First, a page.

Stubbsy, nice to meet you.

Steph. Steph,
nice to meet you, Steph.

Chris Evans. I beg your pardon?
I know. Wow.

Now, I chose the Fire Service
straight away,

because everybody wants to be
a fire-engine driver.

If they're not good at that, they
get the police and the ambulance.

That's how it works.
Anybody can drive a van.

You've got to get a licence
to drive a truck, haven't you?

Police. Highest level of driver
training of any of the emergency

services, and I knew you'd have
a smaller, lighter vehicle.

Although...a bit disappointed
you've not come in a car.

Why did you have to come in a riot
van? When you guys are together,

do you comment about the other
emergency services' drivers?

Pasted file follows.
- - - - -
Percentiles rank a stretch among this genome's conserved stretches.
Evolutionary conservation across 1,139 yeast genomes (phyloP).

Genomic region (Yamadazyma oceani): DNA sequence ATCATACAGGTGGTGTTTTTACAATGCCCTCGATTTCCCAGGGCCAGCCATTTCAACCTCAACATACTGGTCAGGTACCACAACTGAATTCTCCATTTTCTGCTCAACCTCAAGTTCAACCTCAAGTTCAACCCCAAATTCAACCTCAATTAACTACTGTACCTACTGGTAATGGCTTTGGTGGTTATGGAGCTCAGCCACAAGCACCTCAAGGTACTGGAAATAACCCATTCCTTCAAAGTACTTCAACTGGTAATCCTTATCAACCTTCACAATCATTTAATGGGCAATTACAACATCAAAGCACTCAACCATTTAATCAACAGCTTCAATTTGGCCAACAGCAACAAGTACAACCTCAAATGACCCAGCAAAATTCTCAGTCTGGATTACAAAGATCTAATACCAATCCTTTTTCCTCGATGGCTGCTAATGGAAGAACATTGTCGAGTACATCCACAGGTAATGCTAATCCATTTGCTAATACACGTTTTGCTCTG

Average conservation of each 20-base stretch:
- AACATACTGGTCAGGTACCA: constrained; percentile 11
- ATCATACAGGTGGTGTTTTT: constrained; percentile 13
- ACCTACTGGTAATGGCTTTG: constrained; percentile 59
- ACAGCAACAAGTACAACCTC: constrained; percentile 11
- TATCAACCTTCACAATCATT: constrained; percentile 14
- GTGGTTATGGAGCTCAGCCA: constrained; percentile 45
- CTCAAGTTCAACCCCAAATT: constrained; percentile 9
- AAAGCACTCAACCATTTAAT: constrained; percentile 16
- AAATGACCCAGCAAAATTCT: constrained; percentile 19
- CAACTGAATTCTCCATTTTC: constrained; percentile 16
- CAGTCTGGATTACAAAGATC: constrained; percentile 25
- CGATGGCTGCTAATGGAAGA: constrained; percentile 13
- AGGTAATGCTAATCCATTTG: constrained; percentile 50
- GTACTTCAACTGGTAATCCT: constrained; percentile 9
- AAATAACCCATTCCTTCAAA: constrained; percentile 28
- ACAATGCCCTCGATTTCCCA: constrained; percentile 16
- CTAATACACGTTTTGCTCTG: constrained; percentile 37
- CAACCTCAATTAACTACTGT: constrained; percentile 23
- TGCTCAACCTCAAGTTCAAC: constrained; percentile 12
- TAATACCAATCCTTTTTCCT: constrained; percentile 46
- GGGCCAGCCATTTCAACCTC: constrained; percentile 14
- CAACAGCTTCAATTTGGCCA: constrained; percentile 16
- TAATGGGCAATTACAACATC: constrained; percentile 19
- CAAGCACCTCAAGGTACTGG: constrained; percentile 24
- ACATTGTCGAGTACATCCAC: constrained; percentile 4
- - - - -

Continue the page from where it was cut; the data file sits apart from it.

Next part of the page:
Do you ever see them on their own
and go, "Oh, what are they doing?"?

The Fire Service are always
sleeping. They're always asleep!

Yes, I like that. I've seen
London's Burning. I know.


They're either asleep

or they're in the canteen.
This is for proper bragging rights.

Yeah. For me, as well.
I want to beat Paddy and Chris.

What is the best police car ever?
For me, my generation, Volvo T5.

Oh, yeah. Favourite car
that we use. Hello.

Right, here we go.
Boys, got a challenge here.

Emergency services, today
you will face three challenges

designed to rigorously test
your driving abilities.

First up, precision driving.

Not your strength.

A timed lap around the track,

which has been littered with
urban obstacles. Fastest lap wins.

Well, that's all well and good,
but look at the size of that.

Ah-ah, there's more. All right.
But because the fire truck is

considerably heavier, it will get
a ten-second time advantage.

What?! Quite right, too, Paddy.
Ten seconds?!

Yes, to test our services'
precision driving skills,

they'd each take turns
to tackle one lap of our track,

which had been scattered
with real-world driving hazards.

And Team Fire and Rescue,